Helium by hadi jawarish - Illustrated by Hadi Jawarish - Ourboox.com
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Helium

by

Artwork: Hadi Jawarish

  • Joined Nov 2022
  • Published Books 1
Helium by hadi jawarish - Illustrated by Hadi Jawarish - Ourboox.com
Helium; The image is of the sun because helium gets its name from ‘helios’, the Greek word for the sun. Helium was detected in the sun by its spectral lines many years before it was found on Earth.
Helium Element - Visual Elements Periodic Table
Discovery date 1895
Discovered by Sir William Ramsay in London, and independently by Per Teodor Cleve and Nils Abraham Langlet in Uppsala, Sweden
Origin of the name The name is derived from the Greek, ‘helios’ meaning sun, as it was in the sun’s corona that helium was first detected.
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 Fact box

Group 18 Melting point Unknown
Period 1 Boiling point −268.928°C, −452.07°F, 4.222 K
Block s Density (g cm−3) 0.000164
Atomic number 2 Relative atomic mass 4.003
State at 20°C Gas Key isotopes 4He
Electron configuration 1s2 CAS number 7440-59-7
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Uses
Helium is used as a cooling medium for the Large Hadron Collider (LHC), and the superconducting magnets in MRI scanners and NMR spectrometers. It is also used to keep satellite instruments cool and was used to cool the liquid oxygen and hydrogen that powered the Apollo space vehicles.
Because of its low density helium is often used to fill decorative balloons, weather balloons and airships. Hydrogen was once used to fill balloons but it is dangerously reactive.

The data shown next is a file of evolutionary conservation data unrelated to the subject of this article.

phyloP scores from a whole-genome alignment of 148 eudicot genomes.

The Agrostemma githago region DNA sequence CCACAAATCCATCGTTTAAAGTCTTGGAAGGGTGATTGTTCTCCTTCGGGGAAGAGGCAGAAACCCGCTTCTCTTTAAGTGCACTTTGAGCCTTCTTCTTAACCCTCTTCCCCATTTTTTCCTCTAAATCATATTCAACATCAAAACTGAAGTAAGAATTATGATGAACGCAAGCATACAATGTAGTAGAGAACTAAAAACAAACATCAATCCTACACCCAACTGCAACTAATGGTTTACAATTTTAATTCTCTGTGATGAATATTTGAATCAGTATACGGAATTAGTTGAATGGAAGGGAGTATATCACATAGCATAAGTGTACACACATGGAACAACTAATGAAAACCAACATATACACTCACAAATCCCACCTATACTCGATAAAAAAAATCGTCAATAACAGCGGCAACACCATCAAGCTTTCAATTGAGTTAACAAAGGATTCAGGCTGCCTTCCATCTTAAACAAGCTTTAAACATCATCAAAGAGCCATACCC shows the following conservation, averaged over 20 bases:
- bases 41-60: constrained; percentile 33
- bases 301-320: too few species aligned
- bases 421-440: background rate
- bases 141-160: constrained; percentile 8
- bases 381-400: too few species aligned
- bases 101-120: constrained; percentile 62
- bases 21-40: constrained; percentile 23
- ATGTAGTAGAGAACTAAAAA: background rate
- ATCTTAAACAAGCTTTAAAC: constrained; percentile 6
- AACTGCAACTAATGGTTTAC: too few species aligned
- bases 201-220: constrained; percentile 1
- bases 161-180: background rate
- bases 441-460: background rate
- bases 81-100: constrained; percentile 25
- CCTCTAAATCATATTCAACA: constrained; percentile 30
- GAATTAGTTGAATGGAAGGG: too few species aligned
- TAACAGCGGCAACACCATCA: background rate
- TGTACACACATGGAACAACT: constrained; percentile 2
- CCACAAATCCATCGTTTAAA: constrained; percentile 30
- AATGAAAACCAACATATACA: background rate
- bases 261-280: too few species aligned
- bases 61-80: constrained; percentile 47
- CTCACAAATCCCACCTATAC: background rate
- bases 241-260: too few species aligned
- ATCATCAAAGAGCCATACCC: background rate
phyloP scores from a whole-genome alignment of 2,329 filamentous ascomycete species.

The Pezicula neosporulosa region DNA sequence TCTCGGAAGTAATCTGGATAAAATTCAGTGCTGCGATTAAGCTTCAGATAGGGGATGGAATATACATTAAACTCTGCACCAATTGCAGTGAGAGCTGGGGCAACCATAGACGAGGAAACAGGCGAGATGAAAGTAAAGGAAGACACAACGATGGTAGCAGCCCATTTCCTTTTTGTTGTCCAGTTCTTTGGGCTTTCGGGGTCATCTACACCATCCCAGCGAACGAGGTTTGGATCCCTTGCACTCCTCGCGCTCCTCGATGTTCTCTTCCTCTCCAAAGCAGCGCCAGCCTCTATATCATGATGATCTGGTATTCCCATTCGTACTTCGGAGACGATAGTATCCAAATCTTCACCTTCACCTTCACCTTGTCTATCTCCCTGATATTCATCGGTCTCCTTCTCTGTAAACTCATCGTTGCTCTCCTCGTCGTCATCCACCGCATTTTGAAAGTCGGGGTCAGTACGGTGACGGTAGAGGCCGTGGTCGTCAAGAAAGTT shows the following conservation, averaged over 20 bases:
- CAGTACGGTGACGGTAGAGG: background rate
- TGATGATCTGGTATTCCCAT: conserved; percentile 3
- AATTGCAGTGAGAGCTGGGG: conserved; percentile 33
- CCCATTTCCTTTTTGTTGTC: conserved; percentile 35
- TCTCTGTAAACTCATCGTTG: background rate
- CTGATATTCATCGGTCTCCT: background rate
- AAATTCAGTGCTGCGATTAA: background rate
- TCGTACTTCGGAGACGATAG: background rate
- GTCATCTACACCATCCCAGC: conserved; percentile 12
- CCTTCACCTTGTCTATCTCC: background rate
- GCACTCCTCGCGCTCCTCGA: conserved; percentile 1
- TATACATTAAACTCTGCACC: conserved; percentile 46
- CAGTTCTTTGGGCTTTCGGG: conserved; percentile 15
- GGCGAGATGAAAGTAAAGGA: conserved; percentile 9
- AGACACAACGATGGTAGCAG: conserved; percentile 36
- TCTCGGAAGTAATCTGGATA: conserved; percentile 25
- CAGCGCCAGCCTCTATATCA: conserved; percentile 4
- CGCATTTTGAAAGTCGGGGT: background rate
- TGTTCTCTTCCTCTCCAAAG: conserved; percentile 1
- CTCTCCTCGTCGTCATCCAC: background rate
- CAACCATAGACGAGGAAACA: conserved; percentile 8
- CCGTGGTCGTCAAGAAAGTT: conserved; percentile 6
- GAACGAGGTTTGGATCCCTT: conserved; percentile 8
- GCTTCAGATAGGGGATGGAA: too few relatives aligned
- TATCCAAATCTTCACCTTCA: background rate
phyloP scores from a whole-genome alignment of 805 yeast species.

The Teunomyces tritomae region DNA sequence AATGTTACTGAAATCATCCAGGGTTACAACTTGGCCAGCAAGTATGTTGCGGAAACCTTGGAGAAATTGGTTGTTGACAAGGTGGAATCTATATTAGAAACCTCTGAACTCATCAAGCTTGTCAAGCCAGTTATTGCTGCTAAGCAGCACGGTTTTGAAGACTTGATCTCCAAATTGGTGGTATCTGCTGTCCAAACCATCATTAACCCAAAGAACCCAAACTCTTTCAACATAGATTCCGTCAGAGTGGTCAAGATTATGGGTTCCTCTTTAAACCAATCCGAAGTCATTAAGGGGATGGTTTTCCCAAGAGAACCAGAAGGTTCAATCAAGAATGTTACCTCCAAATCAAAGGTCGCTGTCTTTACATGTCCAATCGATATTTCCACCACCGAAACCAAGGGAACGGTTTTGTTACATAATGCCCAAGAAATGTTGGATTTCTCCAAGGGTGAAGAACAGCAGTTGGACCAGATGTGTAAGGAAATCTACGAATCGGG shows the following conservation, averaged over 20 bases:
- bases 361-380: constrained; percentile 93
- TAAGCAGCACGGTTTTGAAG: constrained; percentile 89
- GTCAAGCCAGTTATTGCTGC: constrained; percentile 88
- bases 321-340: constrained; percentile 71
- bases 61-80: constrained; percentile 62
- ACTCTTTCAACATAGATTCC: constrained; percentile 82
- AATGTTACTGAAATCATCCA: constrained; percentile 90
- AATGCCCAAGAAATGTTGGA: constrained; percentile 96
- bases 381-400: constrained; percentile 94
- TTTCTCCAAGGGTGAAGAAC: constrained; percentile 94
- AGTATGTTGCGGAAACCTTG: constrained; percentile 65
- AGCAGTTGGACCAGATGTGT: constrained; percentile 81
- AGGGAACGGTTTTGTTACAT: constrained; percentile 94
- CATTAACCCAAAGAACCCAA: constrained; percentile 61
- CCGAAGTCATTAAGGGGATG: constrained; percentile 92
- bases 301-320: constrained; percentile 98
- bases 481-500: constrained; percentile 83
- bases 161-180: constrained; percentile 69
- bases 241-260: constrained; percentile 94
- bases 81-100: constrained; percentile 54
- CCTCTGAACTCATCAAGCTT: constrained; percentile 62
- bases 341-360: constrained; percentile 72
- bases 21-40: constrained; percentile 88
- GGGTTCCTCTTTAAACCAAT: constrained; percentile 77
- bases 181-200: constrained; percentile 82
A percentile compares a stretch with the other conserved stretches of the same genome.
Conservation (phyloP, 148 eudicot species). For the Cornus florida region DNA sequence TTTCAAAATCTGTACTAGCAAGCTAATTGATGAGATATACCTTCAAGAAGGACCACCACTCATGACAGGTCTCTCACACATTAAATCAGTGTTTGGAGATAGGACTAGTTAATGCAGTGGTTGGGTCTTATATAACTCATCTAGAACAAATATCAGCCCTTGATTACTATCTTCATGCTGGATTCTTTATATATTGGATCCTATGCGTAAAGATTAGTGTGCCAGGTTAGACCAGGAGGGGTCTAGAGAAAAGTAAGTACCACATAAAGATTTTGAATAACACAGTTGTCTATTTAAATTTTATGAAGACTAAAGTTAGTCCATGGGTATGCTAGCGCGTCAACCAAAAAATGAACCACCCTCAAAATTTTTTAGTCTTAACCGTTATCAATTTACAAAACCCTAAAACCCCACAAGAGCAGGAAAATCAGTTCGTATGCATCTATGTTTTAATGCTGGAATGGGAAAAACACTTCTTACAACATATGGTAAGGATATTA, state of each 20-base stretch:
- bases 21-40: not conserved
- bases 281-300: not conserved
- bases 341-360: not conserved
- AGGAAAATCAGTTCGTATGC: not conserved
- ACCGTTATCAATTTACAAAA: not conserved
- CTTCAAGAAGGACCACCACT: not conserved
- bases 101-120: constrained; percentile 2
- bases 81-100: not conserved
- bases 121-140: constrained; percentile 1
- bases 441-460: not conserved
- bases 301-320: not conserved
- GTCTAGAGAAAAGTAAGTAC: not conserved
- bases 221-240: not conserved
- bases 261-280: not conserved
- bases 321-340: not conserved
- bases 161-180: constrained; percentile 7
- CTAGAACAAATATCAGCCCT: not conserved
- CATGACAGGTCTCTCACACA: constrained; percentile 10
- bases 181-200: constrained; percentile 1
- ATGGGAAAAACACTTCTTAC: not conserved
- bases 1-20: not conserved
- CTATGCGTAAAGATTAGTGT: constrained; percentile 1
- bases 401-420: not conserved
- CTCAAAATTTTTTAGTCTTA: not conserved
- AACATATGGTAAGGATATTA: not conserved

Because it is very unreactive, helium is used to provide an inert protective atmosphere for making fibre optics and semiconductors, and for arc welding. Helium is also used to detect leaks, such as in car air-conditioning systems, and because it diffuses quickly it is used to inflate car airbags after impact.
A mixture of 80% helium and 20% oxygen is used as an artificial atmosphere for deep-sea divers and others working under pressurised conditions.
Helium-neon gas lasers are used to scan barcodes in supermarket checkouts. A new use for helium is a helium-ion microscope that gives better image resolution than a scanning electron microscope.
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Biological role
Helium has no known biological role. It is non-toxic.
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Natural abundance
After hydrogen, helium is the second most abundant element in the universe. It is present in all stars. It was, and is still being, formed from alpha-particle decay of radioactive elements in the Earth. Some of the helium formed escapes into the atmosphere, which contains about 5 parts per million by volume. This is a dynamic balance, with the low-density helium continually escaping to outer space.
It is uneconomical to extract helium from the air. The major source is natural gas, which can contain up to 7% helium.
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